The energetics of motion

One of the curious aspects of microbial ecosystems compared to those of larger motile organisms is the apparent lack of an optimal swimming speed. It has often been stated that the energy spent by microorganisms on swimming constitutes only a minute part of their metabolism (e.g., Refs. [52,53]). In light of this, it should always be advantageous for microorganisms to swim as fast as possible because increasing their swimming speed will increase the contact rate with prey and thus the feeding rate. In spite of this, there are large differences in swimming speed between different species within the same size class and feeding on the same prey. The extent of this cannot be explained by differences in drag of the feeding apparatuses, as even within species that do not have retractable feeding structures, large variations in swimming velocity occur [54]. This variation should provide a firm basis for natural selection toward higher swimming speeds. So why do many microorganisms still swim relatively slowly?

One answer could be to reduce the probability of being preyed upon themselves. Contact rates between predator and prey are dependent not only on the swimming speed of the predator, but also on the swimming speed of the prey [55]. However, flagellates often seem bottom-up rather than top-down regulated (e.g., for instance Refs. [10,56]). Furthermore motility, while increasing the contact rate, may decrease the interception rate, hence in reality potentially providing protection from predation [57]. Thus, this does not seem to be satisfactory as the only answer.

In most previous studies, only the drag on the cell body itself was used in the energy budget calculations. The drag on the cell body, however, constitutes only a minute part of the overall energy expenditure of motion; most of the energy is used in overcoming the tangential drag on the flagellum [22,30,31,39,58]. The total power consumption by a flagellum propelling a microorganism by helical motions is given by [31]:

where P (J s-1) is the average power consumption, r (m) is the radius of the organism, ^ (N s m2) is the viscosity of water, and U (m s-1) is the swimming speed of the organism. is a nondimensional parameter defining the swimming efficiency of the organism. The optimal (smallest possible) value of that is achievable for a given organism depends on factors such as relative size of the cell body and relative length and width of the flagellum. The larger the cell body or the thicker the flagellum compared to its length (L), the less the possible efficiency. Whereas an organism with L/r = 10 and r = 50 x the radius of the flagellum can, in principle, achieve an optimal of 125, an organism with the same radius of the flagellum but L/r = 5 will not be able to do better than a of 210. The actual value of for a given organism can in principle range from this optimum to infinity, depending on flagellar parameters such as amplitude and frequency [31]. The value will only approach infinity if, for instance, the amplitude of the flagellum is going toward zero, resulting in very inefficient swimming.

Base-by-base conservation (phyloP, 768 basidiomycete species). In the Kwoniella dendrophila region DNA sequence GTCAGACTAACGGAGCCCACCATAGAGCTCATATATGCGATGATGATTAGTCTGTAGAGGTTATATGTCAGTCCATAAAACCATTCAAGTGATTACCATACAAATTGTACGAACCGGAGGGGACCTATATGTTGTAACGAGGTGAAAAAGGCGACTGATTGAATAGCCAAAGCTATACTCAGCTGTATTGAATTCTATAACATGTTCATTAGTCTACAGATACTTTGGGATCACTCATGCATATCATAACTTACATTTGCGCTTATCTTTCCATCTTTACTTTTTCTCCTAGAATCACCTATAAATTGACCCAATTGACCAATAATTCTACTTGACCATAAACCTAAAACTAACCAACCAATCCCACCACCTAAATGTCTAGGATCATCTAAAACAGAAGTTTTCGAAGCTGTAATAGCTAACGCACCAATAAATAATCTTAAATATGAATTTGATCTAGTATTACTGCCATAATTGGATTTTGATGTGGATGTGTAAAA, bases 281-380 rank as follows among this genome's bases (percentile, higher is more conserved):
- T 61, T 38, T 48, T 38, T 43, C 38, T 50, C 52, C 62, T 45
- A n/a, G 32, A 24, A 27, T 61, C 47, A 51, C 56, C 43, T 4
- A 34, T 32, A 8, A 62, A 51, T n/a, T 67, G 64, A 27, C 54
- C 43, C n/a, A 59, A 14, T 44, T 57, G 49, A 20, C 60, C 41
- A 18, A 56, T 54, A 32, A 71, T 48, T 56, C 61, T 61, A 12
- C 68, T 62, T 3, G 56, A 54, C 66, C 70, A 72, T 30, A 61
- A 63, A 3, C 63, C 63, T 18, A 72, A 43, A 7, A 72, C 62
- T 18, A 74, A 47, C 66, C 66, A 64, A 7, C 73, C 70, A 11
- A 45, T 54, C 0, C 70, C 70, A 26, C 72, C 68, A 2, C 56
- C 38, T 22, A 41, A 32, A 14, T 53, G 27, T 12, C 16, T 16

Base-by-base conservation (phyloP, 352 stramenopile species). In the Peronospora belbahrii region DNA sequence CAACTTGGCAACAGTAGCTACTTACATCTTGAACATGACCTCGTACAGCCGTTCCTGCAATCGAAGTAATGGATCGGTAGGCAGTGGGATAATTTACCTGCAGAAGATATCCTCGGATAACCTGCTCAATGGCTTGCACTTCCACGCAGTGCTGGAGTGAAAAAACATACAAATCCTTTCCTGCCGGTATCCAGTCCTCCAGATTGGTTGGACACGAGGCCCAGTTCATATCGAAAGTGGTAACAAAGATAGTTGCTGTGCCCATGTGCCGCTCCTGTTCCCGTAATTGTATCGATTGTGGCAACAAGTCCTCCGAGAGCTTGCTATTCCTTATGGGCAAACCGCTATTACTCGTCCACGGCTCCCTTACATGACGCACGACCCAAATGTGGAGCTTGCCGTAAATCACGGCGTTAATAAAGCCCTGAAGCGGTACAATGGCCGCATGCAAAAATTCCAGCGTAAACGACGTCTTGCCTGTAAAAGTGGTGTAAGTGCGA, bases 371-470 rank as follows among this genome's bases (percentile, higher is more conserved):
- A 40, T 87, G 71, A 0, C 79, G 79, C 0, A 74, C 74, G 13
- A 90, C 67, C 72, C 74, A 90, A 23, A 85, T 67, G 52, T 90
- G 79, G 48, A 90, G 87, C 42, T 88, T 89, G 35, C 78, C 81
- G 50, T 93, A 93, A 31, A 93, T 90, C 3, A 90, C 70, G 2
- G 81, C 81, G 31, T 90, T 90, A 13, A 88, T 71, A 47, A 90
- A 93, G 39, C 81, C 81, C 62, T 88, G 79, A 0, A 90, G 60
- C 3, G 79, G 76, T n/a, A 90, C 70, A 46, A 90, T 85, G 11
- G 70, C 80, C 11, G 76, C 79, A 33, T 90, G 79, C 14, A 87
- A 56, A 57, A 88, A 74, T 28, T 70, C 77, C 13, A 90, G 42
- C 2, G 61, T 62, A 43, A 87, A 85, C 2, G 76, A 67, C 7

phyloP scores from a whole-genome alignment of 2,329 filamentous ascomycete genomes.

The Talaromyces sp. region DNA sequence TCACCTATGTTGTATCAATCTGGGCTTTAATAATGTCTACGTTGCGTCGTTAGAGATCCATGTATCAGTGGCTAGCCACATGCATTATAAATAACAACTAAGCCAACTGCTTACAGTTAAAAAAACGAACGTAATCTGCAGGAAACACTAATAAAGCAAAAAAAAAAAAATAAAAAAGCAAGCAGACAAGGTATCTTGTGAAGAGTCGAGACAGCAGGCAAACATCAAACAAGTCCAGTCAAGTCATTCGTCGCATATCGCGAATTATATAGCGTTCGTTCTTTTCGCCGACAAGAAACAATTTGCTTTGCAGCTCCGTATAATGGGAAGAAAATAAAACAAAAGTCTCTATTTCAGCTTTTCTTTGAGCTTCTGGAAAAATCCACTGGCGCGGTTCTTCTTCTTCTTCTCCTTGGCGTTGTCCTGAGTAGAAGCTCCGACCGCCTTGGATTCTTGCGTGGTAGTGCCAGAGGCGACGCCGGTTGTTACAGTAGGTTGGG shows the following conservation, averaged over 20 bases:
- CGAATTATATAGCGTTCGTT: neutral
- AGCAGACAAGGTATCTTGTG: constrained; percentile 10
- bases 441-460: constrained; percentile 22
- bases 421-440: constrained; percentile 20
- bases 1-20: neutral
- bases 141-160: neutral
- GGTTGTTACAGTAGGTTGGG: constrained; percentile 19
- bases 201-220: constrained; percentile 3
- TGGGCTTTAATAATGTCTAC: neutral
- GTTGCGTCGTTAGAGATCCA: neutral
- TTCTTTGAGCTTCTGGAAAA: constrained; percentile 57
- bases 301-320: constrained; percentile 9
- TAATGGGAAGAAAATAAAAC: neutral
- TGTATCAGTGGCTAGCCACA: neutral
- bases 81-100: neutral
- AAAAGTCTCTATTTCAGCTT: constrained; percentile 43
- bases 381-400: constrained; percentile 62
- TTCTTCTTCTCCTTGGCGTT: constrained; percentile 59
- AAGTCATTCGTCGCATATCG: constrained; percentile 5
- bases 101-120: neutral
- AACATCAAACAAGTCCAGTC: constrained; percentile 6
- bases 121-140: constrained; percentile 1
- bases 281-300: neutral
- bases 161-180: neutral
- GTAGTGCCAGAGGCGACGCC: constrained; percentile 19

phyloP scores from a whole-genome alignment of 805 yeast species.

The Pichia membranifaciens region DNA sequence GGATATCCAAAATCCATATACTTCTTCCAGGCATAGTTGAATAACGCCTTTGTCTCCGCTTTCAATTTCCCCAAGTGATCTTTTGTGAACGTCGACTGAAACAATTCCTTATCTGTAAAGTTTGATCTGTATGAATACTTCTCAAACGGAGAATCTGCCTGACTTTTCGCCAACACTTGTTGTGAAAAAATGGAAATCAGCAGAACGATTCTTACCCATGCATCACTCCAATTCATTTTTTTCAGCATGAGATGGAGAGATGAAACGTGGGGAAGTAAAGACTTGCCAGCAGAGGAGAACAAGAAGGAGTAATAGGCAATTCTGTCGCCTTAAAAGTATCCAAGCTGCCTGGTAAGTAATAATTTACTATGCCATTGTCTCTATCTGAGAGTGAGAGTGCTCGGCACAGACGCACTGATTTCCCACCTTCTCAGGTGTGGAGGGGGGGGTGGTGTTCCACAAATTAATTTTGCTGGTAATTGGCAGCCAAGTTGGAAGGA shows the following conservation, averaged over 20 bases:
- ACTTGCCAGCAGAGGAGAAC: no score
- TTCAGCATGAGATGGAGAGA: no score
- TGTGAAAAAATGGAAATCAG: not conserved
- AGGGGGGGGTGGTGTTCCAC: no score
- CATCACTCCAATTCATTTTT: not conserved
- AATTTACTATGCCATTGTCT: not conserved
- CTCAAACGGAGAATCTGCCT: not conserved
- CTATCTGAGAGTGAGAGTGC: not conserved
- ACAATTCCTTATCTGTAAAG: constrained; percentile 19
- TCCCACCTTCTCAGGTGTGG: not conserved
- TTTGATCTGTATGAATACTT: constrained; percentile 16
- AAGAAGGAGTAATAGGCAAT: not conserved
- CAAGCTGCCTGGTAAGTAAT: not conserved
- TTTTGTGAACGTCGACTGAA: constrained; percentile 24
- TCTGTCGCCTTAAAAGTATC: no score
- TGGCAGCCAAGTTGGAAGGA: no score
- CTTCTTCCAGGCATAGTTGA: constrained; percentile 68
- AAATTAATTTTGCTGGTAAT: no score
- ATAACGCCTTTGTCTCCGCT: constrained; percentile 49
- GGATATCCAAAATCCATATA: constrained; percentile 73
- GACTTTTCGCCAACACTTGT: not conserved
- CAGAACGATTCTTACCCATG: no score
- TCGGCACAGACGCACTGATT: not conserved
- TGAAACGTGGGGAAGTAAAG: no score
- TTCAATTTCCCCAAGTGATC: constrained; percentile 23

I will assume that the flagellates are swimming at constant speed until they encounter a food particle, then stop their motion for the time it takes to ingest the food particle, and then immediately reassume constant forward motion, as is seen for, e.g., Paraphysomonas vestita. The ingestion rate over time can then be calculated to be:

(cv r + i where I (particles s-1) is the ingestion rate, C (particles m-3) is the concentration of food particles, V (m3 s-1) is the volume of liquid that passes through the area swept for particles over time (V = UA, where A is the area swept for particles), and i (s particle-1) is the time it takes for the protozoon to ingest one food particle.

I have assumed the following: The bacteria have a radius of 0.3 ^m and are similar to E. coli with 26% of their volume composed of organic compounds, of which 8% is lipids and 92% is other organic compounds [59]. The energetic value of lipids is taken to be 37 KJ g1, and the energetic value of other compounds is taken to be 17 KJ g1. The bacteria do not swim. The protozoa have a radius of 3 ^m, and the flagellum has a length of 30 ^m and a radius of 0.1 ^m. At these values, the energetic optimum of the organism lies at approximately = 150. The protozoa are assumed not to spend any energy on motion while in the process of ingesting a particle, and when swimming, do so close to their energetic optimum. They can ingest 60% of their volume per hour in accordance with the data in, e.g., Ref. [52], giving an average ingestion time of 6 sec. Ingested carbon not used in respiration for the purpose of motion is used in growth, with a growth efficiency of 40%. In this case, A is assumed to be equal to the transectional area of the body of the protozoa, as is seen in P. vestita [54]. From these assumptions, I have calculated the growth rate of the protozoa as a function of swimming velocity at different bacterial concentrations (Figure 13.5A and 13.5B).

How the growth rate varies with swimming speed depends greatly on the concentration of food particles. At concentrations of 1011 particles m-3, the growth rate

Swimming speed, |m s 1

Swimming speed, |m s 1

FIGURE 13.5 Theoretical growth rate of protozoa as function of their swimming speed at bacterial concentrations of (A) 1011 and 1012 bacteria per cubic meter and (B) 1013 to 1015 bacteria per cubic meter.